said, that the measure went to violate, in the most direct manner, that policy which the wisest statesmen amongst our forefathers had advised and practised in the most enlightened periods of our history. All that he had heard in support of it might be summed up in a few words, namely, that we were in want of revenue, and that this tax would supply it—that it was necessary to give encouragement to our agriculture, and that this tax would increase the value of our homebred wool.— Now it appeared to him, that if the coun- try wanted an increase of revenue, there were other and better modes of procuring it; and that so far from increasing our revenue, this tax would, by reducing the great staple manufactory of woollens, put out of employ a great body of artisans, whose consumption of highly-taxed articles, such as spirits, sugar, salt, &c. would be greatly lessened, so that a much larger sum would be lost by government, in the indirect taxation, than would be collected by the proposed tax on foreign wool. Added to which this impolitic measure would throw a large body of the manufacturing workmen for relief upon the parishes, whereby the landed interest of the country would be burthened instead of relieved. But it was said, that the great import of foreign wool had lowered the price of our own growth of wools. Let us look hack for twenty years, and experience would prove the falsity of this assertion. In that time our imports of foreign wool had more than trebled, yet our own wools had doubled in value. Was it possible for any measure to be more shortsighted than a tax, which discouraged the import of one of the most valuable raw materials of our manufactures? There was no foreign wool, however low in quality, which, mixed with our own wool, did not produce a manufactured article, which, from its very cheapness, would always invite consumption. If rendered more costly, the consumption was lost, and the consequence was, that a less quantity both of foreign and domestic wool was consumed. The subject might he regarded in another point of view. What was to become of the wool which our impolitic taxation would drive from our shores? Must it not be manufactured by other countries, which would enjoy a double advantage over us, first by saving the cost of carriage, and secondly, by the non-payment of this tax, and would not these advantages operate as a bonus to the foreign manufacturer of 25 or 30 per cent. when competing with our cloth in foreign markets—If this should prove true, there must be a lessened consumption of our own wools, the prices of which would of course decline, and the landholder would at last, but too late, be convinced that his interest and that of the mechanic were the same, and that in this case both would equally suffer—Upon all those articles which were the great materials of our manufactures, we had always been cautious when a tax had been laid upon them, to allow a corresponding drawback upon their exportation in a manufactured state, and this had always been held till now to be a wise policy, for the cheaper we could afford to sell our commodities, the greater would be their consequent consumption, and we ought never to lose sight of another principle, that the more we imported of the articles which foreign nations could supply us with, the more these nations would take in return of those manufactures, which we were enabled to supply at a cheaper rate than other countries. When Buonapartè was at the head of the French government, he felt it was a wise policy (as opposed to the interests of England), to withhold the raw materials from our manufactures, because he knew that if we had them, our machinery and other great local advantages, would enable us to manufacture much cheaper than other nations. The tax then about to be laid on foreign wool was in a great degree following up the same policy. On the whole review of this question, he conjured the House to pause and consider well before they passed into a law, this most injudicious measure! It would tend very considerably to lessen the commerce of this country, and consequently to throw its workmen out of employ, and whilst it occasioned this injury to the manufacturer, the landholder would equally suffer, and he thought he had demonstrated that the revenue would not be increased. He trusted that we should soon return to sounder principles of legislation, and if this tax should be carried, that in a future session of parliament, its repeal would be called for by the general voice of the people.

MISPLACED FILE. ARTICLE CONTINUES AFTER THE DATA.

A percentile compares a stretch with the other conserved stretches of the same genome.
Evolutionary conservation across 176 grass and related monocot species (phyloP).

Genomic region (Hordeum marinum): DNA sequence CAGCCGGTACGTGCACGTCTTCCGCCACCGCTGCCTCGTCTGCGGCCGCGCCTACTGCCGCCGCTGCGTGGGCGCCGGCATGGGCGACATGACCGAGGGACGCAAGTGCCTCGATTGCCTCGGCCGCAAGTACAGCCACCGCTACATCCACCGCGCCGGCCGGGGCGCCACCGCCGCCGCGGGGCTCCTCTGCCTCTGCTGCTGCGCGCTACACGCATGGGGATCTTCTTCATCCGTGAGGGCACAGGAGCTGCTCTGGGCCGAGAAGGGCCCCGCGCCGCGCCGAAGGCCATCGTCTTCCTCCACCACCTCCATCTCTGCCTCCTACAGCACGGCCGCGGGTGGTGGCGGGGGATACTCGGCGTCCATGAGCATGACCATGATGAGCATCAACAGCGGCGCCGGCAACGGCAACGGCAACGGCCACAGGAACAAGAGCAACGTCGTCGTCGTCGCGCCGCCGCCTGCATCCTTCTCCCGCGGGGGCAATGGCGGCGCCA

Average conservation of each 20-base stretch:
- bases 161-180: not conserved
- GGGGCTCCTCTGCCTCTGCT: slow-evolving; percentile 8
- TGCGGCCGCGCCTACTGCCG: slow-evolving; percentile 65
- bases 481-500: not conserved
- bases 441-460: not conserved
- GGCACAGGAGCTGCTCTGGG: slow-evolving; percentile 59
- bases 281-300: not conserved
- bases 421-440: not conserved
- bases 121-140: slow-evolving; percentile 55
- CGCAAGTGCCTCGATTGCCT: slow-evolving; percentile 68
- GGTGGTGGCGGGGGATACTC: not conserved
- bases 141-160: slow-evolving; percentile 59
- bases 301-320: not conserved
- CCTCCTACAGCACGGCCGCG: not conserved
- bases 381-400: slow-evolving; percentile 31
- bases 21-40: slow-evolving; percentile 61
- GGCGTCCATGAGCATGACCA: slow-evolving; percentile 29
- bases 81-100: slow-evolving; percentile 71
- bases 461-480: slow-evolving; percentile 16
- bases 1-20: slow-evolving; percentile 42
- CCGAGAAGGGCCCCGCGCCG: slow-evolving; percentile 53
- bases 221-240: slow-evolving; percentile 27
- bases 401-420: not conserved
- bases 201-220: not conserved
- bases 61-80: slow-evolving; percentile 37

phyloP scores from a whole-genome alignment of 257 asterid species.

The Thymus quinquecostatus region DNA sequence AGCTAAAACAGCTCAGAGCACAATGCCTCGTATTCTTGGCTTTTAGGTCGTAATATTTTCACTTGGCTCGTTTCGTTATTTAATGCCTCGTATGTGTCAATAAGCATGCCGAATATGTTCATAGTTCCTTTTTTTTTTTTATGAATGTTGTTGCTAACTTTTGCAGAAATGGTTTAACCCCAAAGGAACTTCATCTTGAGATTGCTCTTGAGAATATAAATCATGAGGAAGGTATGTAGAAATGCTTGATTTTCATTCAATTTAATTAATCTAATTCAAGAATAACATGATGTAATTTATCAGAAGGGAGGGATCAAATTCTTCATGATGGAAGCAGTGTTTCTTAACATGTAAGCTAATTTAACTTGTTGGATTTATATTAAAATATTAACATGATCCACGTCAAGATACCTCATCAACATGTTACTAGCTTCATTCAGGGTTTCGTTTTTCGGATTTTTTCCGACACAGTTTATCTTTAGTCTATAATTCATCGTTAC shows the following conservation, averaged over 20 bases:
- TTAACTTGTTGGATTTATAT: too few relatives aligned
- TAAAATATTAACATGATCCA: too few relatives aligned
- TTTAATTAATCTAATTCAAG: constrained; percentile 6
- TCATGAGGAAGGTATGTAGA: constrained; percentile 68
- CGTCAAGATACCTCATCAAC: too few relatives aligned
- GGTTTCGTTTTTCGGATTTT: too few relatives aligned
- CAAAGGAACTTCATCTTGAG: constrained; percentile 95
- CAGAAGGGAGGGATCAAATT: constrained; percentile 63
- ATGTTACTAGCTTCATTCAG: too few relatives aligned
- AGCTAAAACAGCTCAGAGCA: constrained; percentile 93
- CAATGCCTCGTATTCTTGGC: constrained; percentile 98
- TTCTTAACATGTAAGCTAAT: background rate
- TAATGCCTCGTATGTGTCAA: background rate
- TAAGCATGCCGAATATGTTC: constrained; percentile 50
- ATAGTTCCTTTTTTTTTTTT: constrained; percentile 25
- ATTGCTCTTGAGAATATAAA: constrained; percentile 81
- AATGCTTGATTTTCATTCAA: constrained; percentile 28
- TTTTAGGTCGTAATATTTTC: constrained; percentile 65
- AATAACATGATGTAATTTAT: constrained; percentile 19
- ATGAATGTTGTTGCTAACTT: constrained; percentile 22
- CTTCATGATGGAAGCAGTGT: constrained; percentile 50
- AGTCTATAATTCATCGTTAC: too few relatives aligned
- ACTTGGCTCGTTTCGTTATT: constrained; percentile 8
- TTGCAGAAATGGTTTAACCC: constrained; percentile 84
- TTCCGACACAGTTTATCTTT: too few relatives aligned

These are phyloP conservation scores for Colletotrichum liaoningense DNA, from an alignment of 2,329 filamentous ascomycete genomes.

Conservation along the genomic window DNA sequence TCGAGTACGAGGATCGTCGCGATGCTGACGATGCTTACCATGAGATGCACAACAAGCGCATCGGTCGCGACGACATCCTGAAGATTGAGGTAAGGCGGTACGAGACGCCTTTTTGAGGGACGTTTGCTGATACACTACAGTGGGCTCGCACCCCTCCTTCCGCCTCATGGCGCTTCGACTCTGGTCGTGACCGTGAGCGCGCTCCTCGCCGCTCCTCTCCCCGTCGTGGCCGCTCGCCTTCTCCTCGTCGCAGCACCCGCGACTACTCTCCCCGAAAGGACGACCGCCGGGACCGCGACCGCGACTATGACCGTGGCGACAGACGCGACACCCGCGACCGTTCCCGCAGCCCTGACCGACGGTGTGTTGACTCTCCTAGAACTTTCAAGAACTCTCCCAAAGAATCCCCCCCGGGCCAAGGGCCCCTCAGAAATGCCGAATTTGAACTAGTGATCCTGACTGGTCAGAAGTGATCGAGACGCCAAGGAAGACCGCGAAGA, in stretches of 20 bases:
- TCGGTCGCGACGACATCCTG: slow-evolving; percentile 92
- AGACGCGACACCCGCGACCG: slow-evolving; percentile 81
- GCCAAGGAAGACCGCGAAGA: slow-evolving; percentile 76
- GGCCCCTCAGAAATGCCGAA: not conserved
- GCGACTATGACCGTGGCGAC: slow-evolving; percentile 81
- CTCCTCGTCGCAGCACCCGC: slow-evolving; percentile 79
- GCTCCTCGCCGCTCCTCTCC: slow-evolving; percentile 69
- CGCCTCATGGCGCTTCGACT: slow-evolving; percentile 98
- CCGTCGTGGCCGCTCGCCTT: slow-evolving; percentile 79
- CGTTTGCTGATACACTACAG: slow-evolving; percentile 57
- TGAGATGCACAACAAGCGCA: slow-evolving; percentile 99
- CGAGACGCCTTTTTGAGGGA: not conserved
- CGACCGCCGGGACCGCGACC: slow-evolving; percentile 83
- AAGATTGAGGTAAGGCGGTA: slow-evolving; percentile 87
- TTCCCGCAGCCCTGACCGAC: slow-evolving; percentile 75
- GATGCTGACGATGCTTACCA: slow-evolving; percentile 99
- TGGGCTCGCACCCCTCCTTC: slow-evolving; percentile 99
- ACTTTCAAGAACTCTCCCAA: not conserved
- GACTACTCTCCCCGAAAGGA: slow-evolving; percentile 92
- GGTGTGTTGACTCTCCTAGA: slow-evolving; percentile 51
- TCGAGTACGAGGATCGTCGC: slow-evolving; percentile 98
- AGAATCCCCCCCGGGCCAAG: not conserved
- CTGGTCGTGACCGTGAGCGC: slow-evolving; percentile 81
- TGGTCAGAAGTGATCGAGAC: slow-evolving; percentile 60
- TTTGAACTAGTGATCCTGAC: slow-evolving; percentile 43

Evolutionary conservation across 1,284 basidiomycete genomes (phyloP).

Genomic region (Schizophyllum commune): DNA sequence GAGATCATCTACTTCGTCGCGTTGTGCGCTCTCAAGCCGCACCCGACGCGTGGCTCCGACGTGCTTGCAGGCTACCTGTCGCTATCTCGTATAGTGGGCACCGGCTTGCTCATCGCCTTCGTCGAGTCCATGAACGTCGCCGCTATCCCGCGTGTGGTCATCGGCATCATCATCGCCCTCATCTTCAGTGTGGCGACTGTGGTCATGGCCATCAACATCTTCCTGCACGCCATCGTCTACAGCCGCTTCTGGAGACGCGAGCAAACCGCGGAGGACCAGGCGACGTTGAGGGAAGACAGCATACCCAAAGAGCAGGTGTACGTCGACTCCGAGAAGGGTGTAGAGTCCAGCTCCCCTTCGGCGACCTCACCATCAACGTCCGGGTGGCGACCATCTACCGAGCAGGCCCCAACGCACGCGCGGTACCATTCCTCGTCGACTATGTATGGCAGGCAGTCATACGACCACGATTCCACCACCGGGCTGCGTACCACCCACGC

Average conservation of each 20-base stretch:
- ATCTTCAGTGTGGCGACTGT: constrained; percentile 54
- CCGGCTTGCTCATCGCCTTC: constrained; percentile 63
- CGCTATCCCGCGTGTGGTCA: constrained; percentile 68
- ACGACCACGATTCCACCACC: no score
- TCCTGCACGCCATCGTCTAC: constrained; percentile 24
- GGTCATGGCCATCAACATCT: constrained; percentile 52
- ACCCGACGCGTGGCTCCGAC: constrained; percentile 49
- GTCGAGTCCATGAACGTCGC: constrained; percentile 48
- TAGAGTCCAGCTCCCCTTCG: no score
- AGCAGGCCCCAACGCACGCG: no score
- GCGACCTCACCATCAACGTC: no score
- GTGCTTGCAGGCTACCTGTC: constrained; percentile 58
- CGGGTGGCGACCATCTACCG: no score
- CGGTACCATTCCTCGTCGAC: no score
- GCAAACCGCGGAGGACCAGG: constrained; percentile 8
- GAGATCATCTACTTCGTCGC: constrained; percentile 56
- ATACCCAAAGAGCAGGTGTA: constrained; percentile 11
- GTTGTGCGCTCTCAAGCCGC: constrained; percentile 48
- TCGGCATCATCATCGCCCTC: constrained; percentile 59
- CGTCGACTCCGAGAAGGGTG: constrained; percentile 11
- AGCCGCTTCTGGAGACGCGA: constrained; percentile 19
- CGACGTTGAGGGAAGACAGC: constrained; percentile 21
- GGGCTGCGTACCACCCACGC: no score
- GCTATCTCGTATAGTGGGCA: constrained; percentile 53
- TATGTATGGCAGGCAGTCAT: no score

Mr. Evans

felt it his duty to enter his most solemn protest against the present tax.

Mr. Wilson

assured the House, that when he informed them that he intended to say only a few words, he intended to adhere strictly to his promise. The words he had to utter were, his downright abhorrence of the tax now proposed.

The House divided—For the tax, 106; Against it, 63: The chairman then reported progress, and asked leave to sit again.